• SHARE

Former Prime Minister Yoshiro Mori is in hot water over remarks he reportedly made last week insinuating that women who grow old without having children deserve no state aid.

During a panel discussion Thursday in Kagoshima, Mori reportedly said, “The argument that tax money should be used to help take care of women who don’t even bear one child is strange.”

The panel was discussing issues relating to Japan’s declining birth rate.

Another Liberal Democratic Party lawmaker, Seiichi Ota, also made offensive remarks at the gathering.

Ota said men who participate in gang rapes are closer to normal than those who put off marriage, because “they have virility.” Faced with a wave of criticism, Ota apologized the following day.

On Tuesday a group of Diet members from the Social Democratic Party submitted a letter of protest to Mori’s office, slamming his remarks as discriminatory.

According to the protest letter, Mori reportedly said that “in the true sense of welfare, the state shows appreciation to women who bore many children” and that “it is really strange (for people to say) that women who enjoy a liberated life, not having any children, and later grow old should get help through taxpayer money.”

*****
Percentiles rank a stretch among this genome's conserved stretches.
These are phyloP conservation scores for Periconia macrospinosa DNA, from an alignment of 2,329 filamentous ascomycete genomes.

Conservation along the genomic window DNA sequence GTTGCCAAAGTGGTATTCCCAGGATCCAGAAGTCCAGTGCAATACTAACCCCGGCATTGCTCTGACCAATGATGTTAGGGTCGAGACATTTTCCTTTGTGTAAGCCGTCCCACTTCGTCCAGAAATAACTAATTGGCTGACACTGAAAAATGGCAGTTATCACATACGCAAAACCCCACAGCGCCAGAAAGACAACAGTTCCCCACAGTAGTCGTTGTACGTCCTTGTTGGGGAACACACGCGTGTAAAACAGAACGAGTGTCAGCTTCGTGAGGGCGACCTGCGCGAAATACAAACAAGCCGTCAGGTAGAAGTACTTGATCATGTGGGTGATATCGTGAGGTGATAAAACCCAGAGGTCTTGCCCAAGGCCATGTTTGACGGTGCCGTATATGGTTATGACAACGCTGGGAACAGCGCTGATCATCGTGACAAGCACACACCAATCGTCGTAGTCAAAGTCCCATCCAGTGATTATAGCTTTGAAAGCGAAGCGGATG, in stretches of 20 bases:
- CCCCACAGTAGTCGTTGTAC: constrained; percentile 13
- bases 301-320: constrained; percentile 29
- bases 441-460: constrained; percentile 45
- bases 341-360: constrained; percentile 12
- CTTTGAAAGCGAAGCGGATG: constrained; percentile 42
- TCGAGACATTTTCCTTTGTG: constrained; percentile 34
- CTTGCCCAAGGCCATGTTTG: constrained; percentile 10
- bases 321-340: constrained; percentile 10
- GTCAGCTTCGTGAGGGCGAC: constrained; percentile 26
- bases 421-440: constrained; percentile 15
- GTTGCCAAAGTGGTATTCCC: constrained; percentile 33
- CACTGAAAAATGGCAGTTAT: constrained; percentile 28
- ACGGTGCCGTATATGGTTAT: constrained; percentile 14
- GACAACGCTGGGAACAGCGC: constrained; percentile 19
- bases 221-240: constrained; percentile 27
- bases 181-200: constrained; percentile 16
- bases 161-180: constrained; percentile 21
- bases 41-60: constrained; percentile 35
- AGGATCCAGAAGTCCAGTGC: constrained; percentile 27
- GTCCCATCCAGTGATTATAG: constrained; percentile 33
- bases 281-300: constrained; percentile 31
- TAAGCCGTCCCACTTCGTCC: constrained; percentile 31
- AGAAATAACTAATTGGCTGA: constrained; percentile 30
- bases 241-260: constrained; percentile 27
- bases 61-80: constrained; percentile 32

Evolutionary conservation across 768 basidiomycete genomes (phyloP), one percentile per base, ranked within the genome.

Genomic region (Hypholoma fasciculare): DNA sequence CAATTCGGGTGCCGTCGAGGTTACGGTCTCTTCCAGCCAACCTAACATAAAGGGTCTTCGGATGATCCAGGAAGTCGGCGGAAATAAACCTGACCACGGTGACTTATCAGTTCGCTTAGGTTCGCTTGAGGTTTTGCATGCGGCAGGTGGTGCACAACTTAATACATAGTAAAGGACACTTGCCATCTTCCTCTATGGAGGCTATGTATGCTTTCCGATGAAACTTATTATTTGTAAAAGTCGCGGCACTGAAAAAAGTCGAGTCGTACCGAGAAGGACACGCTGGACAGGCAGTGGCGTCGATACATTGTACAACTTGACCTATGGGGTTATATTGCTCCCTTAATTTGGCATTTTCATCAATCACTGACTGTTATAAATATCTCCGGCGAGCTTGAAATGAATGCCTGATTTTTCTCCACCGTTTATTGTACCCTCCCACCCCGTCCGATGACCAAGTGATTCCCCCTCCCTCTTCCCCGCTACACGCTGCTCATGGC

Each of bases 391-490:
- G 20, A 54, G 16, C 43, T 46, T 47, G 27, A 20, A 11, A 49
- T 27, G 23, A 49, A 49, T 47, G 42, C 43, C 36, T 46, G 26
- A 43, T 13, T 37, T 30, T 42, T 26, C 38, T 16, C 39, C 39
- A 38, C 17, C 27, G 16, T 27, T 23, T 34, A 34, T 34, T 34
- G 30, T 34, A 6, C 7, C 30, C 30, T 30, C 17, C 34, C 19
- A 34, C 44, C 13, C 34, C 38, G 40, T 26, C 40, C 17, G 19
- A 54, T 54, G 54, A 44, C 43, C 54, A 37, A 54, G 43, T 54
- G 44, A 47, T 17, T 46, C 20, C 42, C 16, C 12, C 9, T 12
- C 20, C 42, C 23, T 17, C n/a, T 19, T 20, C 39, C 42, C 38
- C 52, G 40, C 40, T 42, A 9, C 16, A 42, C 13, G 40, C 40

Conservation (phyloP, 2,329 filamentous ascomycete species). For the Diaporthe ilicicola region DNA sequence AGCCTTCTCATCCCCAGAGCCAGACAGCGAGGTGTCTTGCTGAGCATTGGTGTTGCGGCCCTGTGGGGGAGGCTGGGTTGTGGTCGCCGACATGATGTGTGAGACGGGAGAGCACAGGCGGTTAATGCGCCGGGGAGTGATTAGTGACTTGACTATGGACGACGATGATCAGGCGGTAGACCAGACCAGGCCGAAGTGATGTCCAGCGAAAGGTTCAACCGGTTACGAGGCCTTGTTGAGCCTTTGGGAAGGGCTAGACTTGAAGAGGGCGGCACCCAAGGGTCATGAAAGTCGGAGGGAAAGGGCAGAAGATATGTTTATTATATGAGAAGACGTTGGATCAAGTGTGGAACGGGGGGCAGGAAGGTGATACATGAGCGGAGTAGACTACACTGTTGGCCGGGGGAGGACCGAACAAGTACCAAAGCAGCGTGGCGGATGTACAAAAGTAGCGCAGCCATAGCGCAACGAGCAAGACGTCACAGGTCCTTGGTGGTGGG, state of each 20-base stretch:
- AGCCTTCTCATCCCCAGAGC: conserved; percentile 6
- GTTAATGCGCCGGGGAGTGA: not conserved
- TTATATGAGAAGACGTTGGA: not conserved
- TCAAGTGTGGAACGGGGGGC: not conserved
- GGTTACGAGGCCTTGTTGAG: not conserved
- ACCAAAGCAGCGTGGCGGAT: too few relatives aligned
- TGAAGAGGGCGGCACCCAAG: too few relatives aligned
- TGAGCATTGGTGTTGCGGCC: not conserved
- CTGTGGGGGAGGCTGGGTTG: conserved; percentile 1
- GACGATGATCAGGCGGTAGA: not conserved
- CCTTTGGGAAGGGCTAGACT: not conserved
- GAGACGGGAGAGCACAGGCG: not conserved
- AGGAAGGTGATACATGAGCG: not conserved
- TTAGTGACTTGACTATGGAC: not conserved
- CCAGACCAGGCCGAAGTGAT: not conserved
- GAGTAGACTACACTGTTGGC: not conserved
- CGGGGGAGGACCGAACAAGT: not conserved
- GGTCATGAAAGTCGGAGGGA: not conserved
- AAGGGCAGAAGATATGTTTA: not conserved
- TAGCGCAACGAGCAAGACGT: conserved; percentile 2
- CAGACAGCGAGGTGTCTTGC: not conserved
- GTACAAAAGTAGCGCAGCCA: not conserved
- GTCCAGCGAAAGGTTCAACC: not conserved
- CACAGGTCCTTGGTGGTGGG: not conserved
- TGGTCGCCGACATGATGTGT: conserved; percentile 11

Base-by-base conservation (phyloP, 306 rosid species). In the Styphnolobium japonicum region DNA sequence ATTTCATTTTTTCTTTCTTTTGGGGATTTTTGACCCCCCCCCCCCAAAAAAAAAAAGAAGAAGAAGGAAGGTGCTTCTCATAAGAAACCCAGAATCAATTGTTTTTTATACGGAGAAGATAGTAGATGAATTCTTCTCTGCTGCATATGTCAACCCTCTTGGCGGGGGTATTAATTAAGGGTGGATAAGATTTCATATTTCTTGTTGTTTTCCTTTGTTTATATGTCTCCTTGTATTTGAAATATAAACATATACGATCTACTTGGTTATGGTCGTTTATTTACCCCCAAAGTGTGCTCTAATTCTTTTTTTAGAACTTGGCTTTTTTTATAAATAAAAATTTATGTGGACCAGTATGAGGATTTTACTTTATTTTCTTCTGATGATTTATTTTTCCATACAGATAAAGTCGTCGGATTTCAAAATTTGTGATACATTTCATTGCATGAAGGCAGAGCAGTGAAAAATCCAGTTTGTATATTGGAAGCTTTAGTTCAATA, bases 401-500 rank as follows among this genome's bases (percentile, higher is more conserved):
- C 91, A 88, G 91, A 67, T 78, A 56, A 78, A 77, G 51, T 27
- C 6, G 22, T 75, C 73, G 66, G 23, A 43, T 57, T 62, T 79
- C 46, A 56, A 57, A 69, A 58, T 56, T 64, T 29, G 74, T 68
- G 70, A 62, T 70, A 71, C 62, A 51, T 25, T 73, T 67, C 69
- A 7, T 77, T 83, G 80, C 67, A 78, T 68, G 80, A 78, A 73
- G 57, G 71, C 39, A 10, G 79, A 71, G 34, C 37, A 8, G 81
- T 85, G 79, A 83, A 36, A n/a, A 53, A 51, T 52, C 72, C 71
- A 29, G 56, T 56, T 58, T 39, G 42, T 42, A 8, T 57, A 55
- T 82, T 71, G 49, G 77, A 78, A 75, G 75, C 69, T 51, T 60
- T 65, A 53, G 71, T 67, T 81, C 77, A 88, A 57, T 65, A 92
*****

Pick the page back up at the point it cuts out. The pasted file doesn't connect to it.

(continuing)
SDP lawmaker Keiko Yamauchi said the remarks are tantamount to saying that women who do not or cannot have children are of no use to society.

Mori later told reporters that his audience was comprised of kindergarten operators and mothers with kindergartners and that it is “unthinkable” that he would say anything derogatory toward women.

“I just explained that some in the (LDP’s) panel studying the falling birthrate have such a view,” he said.

When asked about the comments by reporters Tuesday evening, Prime Minister Junichiro Koizumi said he had no knowledge of the contents of the remarks.

“I don’t know what he said,” Koizumi said, “but since there is freedom of speech, (both sides) should be free to discuss such matters.”

In a time of both misinformation and too much information, quality journalism is more crucial than ever.
By subscribing, you can help us get the story right.

SUBSCRIBE NOW